I want to use this post to explore a question: Are we, the environment sector, open to mainstream engagement or do we create barriers to other sectors? If so, is it an issue for us as funders of the sector?
I wonder how many of you remember the battle of West Sedgemoor: the burning in effigy of senior conservationists by farmers on the Somerset Levels in 1981. The issue was designation of West Sedgemoor as an SSSI, to prevent further drainage and so retain a remnant of the rich wildlife of the once vast Avalon Marshes. Had the farmers prevailed, we would not now have Common Cranes back and breeding in as near a natural wetland setting as it is possible to find in lowland England. The battle of West Sedgemoor marked the peak of hostility and distrust between conservationists and farmers that had been festering through the 1960s and 70s. The Farming and Wildlife Advisory Group (FWAG) was instrumental in reversing this conflict, led by farmers, for conservation-minded farmers, with expert advisers who had at least one foot in farming. Collaboration, albeit guarded, replaced open conflict. Sadly the national FWAG collapsed in 2011, but local groups continue in parts of the UK.
What fuelled that conflict and what reversed it? Are there other sectors where common ground is hidden, inaccessible at the moment because of emphasis on narrow vested interest, culturally enshrined difference, or incomprehension? Is this preventing the environment from being given the recognition and priority that all environmentalists see as vital? Do we, the environment sector, do enough to try to understand the agendas, priorities and language of the mainstream? Do we reach out to them on their turf or do we demand that they come onto ours before we will engage? Is the language I am using here perpetuating the divide between environment and mainstream or helping to bridge it? Do we, in our green hearts, genuinely want to be mainstream too, with all the implications for give and take, negotiation and compromise, and the potential for (in my view) much greater impact? Or is sharing agendas with very different people too far beyond our collective comfort zone and ambition?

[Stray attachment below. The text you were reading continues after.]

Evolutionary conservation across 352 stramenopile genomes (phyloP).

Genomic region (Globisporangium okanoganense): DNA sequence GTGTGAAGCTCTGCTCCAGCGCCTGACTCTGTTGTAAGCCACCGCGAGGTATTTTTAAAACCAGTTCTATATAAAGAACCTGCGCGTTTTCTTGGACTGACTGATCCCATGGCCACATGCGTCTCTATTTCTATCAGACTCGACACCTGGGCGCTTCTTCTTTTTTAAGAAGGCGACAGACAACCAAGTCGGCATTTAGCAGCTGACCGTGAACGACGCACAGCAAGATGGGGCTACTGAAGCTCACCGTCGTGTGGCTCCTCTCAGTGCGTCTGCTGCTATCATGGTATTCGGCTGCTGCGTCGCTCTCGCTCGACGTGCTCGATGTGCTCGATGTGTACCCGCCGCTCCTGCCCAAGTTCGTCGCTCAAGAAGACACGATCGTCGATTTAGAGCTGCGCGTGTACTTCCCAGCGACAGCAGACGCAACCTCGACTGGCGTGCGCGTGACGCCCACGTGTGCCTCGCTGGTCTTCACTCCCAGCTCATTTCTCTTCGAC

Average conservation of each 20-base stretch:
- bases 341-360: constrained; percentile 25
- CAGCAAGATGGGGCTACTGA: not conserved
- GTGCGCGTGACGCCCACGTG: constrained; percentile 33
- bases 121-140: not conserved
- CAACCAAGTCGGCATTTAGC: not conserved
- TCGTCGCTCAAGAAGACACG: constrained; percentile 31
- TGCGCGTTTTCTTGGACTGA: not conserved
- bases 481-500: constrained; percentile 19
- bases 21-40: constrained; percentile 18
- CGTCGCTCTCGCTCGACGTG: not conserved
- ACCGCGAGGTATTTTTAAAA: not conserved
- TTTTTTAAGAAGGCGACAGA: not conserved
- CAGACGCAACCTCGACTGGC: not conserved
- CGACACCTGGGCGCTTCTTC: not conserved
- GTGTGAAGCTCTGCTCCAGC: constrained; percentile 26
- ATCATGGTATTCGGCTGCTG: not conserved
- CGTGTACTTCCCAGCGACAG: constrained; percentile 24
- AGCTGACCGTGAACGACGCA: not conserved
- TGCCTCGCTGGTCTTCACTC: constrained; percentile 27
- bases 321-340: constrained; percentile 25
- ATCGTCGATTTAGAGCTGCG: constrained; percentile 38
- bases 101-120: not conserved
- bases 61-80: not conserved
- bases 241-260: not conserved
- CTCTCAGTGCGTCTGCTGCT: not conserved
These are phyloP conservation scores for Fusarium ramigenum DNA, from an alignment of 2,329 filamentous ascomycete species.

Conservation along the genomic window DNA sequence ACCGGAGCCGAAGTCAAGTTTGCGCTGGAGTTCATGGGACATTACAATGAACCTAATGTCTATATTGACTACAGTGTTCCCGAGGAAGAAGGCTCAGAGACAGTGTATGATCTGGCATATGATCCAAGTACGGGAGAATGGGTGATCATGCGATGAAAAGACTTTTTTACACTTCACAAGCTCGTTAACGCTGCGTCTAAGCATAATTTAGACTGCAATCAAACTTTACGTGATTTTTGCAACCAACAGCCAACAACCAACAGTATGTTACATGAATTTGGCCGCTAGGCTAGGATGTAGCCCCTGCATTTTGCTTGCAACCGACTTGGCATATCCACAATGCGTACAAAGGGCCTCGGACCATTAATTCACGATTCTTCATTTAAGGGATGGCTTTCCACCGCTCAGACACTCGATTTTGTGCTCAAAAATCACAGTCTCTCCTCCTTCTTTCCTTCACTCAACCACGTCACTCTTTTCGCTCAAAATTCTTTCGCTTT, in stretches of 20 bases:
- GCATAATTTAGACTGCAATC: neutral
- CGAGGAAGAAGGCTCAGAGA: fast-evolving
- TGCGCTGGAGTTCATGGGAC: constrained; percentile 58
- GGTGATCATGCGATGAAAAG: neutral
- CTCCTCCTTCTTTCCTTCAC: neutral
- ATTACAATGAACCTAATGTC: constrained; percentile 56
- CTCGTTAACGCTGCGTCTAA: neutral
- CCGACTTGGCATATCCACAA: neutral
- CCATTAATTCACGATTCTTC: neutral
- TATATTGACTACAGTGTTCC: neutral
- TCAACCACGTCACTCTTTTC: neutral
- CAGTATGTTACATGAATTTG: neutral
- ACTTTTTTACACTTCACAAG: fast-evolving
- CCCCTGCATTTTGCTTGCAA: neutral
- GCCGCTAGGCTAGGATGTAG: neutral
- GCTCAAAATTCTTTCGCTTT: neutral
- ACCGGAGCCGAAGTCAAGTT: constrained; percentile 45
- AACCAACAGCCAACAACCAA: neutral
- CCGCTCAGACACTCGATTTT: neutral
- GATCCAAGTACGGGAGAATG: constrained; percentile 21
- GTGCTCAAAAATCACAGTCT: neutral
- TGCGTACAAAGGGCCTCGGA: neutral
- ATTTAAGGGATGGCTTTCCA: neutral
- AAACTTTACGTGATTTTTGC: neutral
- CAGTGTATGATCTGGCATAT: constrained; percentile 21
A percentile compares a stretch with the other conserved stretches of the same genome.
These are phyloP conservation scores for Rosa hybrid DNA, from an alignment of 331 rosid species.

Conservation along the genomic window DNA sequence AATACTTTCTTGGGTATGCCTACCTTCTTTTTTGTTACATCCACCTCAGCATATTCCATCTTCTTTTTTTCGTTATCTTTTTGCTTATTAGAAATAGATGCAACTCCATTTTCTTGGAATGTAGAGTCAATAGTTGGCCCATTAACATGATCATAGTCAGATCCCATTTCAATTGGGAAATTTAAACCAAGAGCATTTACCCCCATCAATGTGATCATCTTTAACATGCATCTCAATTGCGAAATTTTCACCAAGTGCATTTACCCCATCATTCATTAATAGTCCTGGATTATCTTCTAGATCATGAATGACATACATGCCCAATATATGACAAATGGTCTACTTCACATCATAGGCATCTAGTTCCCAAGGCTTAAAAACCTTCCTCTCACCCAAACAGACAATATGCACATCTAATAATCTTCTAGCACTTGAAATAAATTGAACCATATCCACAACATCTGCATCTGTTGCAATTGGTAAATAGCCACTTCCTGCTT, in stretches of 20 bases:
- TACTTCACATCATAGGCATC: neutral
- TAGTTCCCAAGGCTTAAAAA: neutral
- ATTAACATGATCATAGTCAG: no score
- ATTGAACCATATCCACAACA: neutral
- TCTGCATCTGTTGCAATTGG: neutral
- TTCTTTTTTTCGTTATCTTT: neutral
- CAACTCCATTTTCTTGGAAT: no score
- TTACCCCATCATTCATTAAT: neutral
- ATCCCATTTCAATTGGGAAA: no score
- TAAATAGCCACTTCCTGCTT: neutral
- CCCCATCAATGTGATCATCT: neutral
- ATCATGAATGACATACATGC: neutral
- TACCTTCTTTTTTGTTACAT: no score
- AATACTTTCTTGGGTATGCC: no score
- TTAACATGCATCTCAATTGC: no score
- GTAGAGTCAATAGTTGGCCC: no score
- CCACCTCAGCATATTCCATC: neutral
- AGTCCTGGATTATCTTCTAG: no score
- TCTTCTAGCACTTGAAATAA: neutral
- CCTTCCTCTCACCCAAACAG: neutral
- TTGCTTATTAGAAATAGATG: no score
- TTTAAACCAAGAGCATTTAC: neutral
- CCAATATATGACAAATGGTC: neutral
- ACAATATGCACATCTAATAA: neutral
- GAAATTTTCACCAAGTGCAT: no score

Thanks to Dr William Bird’s persistent work over 20 years I think we are on the verge of a real breakthrough with the health sector. With careful management, the realisation that a literally greener urban environment can reduce clinical costs and improve health dramatically can be turned into a constructive relationship between environment and health sectors, but we must enter this with our eyes open, clear goals, tactics and diplomacy. Are the town planners listening as well as the health budget managers? What do we need to do as the environment sector to build the bridges that can move all this forwards? How will health and other socially focused charities react to an environment sector moving onto what they may see as their turf and what do we need to do (and be) in order to foster a constructive outcome?
All sectors have differences. Difference is the stuff of politics and every sector you look at closely has its fundamentalists, its liberals and its mavericks. The first excuse given for not engaging with green interests is often that we can’t agree among ourselves. We need both to deflect that response and learn to manage its causes. The fundamentalists, whether the individual Swampy tied to a tree or a corporate determination never to surrender an inch of green belt are important, but so are those who can see a way to gain concessions from others by conceding some ground. As a sector, we have real internal challenges in becoming more coherent while valuing diversity, more focused on achievable strategic goals and being more engaging to other interests.
So, what does all this imply for green funders? Through our grant making can we see ways to encourage the environment sector to be more engaging with mainstream interests while maintaining and respecting diversity of interest and approach within the sector? Or am I barking up entirely the wrong tree? Are we stronger as aloof outsiders always hectoring the mainstream and never part of it?
Dr Robin David Buxton MBE has been Warden, Director, Trustee or Chair of the Earth Trust for 34 years. He has worked to build environmental organisations’ capacity through better governance, professionalism and management and has had close involvement with the Berks, Bucks and Oxon Wildlife Trust, Wild Oxfordshire, the Chartered Institute of Ecology and Environmental Management and many other bodies. His late sister, Patsy Wood, left a legacy in the form of a grantmaking trust with strong environmental and musical themes; Robin is Chair of Trustees. He also sits on the grant-awarding panel of the Oxfordshire Community Foundation’s Future Building Fund aimed at increasing capacity in social charities.